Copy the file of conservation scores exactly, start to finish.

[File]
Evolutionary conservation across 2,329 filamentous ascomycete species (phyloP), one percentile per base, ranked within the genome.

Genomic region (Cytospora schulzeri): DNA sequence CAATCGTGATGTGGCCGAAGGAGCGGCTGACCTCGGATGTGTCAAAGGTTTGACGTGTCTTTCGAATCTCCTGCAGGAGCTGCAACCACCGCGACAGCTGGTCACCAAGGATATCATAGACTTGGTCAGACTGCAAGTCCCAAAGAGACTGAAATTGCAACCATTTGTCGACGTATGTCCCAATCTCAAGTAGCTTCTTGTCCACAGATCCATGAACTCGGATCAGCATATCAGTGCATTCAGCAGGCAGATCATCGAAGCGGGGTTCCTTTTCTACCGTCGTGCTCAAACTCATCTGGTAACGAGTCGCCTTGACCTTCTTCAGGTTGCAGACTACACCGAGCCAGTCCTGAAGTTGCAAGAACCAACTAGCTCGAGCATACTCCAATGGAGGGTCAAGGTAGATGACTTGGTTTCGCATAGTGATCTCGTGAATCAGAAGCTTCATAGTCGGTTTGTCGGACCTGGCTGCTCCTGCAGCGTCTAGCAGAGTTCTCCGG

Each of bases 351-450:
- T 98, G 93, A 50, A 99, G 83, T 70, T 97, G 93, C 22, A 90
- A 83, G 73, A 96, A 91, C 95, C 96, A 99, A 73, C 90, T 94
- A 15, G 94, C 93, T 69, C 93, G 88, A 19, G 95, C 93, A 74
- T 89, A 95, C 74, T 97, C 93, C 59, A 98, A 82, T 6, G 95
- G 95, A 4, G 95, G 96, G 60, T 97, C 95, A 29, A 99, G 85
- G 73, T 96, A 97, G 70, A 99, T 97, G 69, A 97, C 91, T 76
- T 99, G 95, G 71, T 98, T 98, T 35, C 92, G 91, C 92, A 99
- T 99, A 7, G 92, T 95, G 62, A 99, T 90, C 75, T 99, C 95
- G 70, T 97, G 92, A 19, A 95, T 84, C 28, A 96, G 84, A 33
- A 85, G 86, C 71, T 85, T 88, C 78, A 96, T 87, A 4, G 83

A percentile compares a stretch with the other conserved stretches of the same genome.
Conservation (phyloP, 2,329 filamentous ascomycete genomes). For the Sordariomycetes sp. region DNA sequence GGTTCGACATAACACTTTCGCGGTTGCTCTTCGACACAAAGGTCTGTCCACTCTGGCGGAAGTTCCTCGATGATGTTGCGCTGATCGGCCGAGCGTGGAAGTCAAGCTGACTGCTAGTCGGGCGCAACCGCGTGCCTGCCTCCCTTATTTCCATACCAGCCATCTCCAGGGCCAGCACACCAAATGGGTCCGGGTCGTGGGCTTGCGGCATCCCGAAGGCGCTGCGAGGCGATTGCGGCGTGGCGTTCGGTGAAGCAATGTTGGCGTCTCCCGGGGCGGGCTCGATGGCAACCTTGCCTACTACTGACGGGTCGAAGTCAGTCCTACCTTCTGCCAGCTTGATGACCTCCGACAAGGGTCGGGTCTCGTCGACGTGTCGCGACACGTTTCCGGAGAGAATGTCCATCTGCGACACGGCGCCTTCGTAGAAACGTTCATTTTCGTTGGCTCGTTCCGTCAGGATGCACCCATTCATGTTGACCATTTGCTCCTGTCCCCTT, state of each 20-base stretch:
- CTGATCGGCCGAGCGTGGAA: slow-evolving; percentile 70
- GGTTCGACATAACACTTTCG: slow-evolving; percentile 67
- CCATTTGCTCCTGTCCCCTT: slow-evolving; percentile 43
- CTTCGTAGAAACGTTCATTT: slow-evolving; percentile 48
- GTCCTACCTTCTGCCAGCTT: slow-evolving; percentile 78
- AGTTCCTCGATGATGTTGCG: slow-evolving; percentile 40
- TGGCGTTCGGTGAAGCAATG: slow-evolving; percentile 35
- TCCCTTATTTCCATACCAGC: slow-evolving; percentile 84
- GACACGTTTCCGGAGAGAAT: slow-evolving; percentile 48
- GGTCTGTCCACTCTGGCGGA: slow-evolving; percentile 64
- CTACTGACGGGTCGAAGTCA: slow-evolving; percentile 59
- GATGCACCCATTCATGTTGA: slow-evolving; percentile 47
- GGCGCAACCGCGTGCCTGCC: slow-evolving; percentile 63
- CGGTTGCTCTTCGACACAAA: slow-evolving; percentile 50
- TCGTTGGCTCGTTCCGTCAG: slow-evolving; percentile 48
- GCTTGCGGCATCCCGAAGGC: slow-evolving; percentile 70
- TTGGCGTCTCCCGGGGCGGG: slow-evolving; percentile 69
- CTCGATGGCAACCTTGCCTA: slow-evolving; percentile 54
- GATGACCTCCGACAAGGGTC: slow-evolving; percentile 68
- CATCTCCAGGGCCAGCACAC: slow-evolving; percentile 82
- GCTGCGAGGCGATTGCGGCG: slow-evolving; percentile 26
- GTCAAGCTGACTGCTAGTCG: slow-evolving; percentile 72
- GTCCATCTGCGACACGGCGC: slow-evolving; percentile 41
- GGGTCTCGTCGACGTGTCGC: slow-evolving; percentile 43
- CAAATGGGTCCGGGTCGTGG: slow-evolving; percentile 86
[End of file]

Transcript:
Evolutionary conservation across 2,329 filamentous ascomycete species (phyloP), one percentile per base, ranked within the genome.

Genomic region (Cytospora schulzeri): DNA sequence CAATCGTGATGTGGCCGAAGGAGCGGCTGACCTCGGATGTGTCAAAGGTTTGACGTGTCTTTCGAATCTCCTGCAGGAGCTGCAACCACCGCGACAGCTGGTCACCAAGGATATCATAGACTTGGTCAGACTGCAAGTCCCAAAGAGACTGAAATTGCAACCATTTGTCGACGTATGTCCCAATCTCAAGTAGCTTCTTGTCCACAGATCCATGAACTCGGATCAGCATATCAGTGCATTCAGCAGGCAGATCATCGAAGCGGGGTTCCTTTTCTACCGTCGTGCTCAAACTCATCTGGTAACGAGTCGCCTTGACCTTCTTCAGGTTGCAGACTACACCGAGCCAGTCCTGAAGTTGCAAGAACCAACTAGCTCGAGCATACTCCAATGGAGGGTCAAGGTAGATGACTTGGTTTCGCATAGTGATCTCGTGAATCAGAAGCTTCATAGTCGGTTTGTCGGACCTGGCTGCTCCTGCAGCGTCTAGCAGAGTTCTCCGG

Each of bases 351-450:
- T 98, G 93, A 50, A 99, G 83, T 70, T 97, G 93, C 22, A 90
- A 83, G 73, A 96, A 91, C 95, C 96, A 99, A 73, C 90, T 94
- A 15, G 94, C 93, T 69, C 93, G 88, A 19, G 95, C 93, A 74
- T 89, A 95, C 74, T 97, C 93, C 59, A 98, A 82, T 6, G 95
- G 95, A 4, G 95, G 96, G 60, T 97, C 95, A 29, A 99, G 85
- G 73, T 96, A 97, G 70, A 99, T 97, G 69, A 97, C 91, T 76
- T 99, G 95, G 71, T 98, T 98, T 35, C 92, G 91, C 92, A 99
- T 99, A 7, G 92, T 95, G 62, A 99, T 90, C 75, T 99, C 95
- G 70, T 97, G 92, A 19, A 95, T 84, C 28, A 96, G 84, A 33
- A 85, G 86, C 71, T 85, T 88, C 78, A 96, T 87, A 4, G 83

A percentile compares a stretch with the other conserved stretches of the same genome.
Conservation (phyloP, 2,329 filamentous ascomycete genomes). For the Sordariomycetes sp. region DNA sequence GGTTCGACATAACACTTTCGCGGTTGCTCTTCGACACAAAGGTCTGTCCACTCTGGCGGAAGTTCCTCGATGATGTTGCGCTGATCGGCCGAGCGTGGAAGTCAAGCTGACTGCTAGTCGGGCGCAACCGCGTGCCTGCCTCCCTTATTTCCATACCAGCCATCTCCAGGGCCAGCACACCAAATGGGTCCGGGTCGTGGGCTTGCGGCATCCCGAAGGCGCTGCGAGGCGATTGCGGCGTGGCGTTCGGTGAAGCAATGTTGGCGTCTCCCGGGGCGGGCTCGATGGCAACCTTGCCTACTACTGACGGGTCGAAGTCAGTCCTACCTTCTGCCAGCTTGATGACCTCCGACAAGGGTCGGGTCTCGTCGACGTGTCGCGACACGTTTCCGGAGAGAATGTCCATCTGCGACACGGCGCCTTCGTAGAAACGTTCATTTTCGTTGGCTCGTTCCGTCAGGATGCACCCATTCATGTTGACCATTTGCTCCTGTCCCCTT, state of each 20-base stretch:
- CTGATCGGCCGAGCGTGGAA: slow-evolving; percentile 70
- GGTTCGACATAACACTTTCG: slow-evolving; percentile 67
- CCATTTGCTCCTGTCCCCTT: slow-evolving; percentile 43
- CTTCGTAGAAACGTTCATTT: slow-evolving; percentile 48
- GTCCTACCTTCTGCCAGCTT: slow-evolving; percentile 78
- AGTTCCTCGATGATGTTGCG: slow-evolving; percentile 40
- TGGCGTTCGGTGAAGCAATG: slow-evolving; percentile 35
- TCCCTTATTTCCATACCAGC: slow-evolving; percentile 84
- GACACGTTTCCGGAGAGAAT: slow-evolving; percentile 48
- GGTCTGTCCACTCTGGCGGA: slow-evolving; percentile 64
- CTACTGACGGGTCGAAGTCA: slow-evolving; percentile 59
- GATGCACCCATTCATGTTGA: slow-evolving; percentile 47
- GGCGCAACCGCGTGCCTGCC: slow-evolving; percentile 63
- CGGTTGCTCTTCGACACAAA: slow-evolving; percentile 50
- TCGTTGGCTCGTTCCGTCAG: slow-evolving; percentile 48
- GCTTGCGGCATCCCGAAGGC: slow-evolving; percentile 70
- TTGGCGTCTCCCGGGGCGGG: slow-evolving; percentile 69
- CTCGATGGCAACCTTGCCTA: slow-evolving; percentile 54
- GATGACCTCCGACAAGGGTC: slow-evolving; percentile 68
- CATCTCCAGGGCCAGCACAC: slow-evolving; percentile 82
- GCTGCGAGGCGATTGCGGCG: slow-evolving; percentile 26
- GTCAAGCTGACTGCTAGTCG: slow-evolving; percentile 72
- GTCCATCTGCGACACGGCGC: slow-evolving; percentile 41
- GGGTCTCGTCGACGTGTCGC: slow-evolving; percentile 43
- CAAATGGGTCCGGGTCGTGG: slow-evolving; percentile 86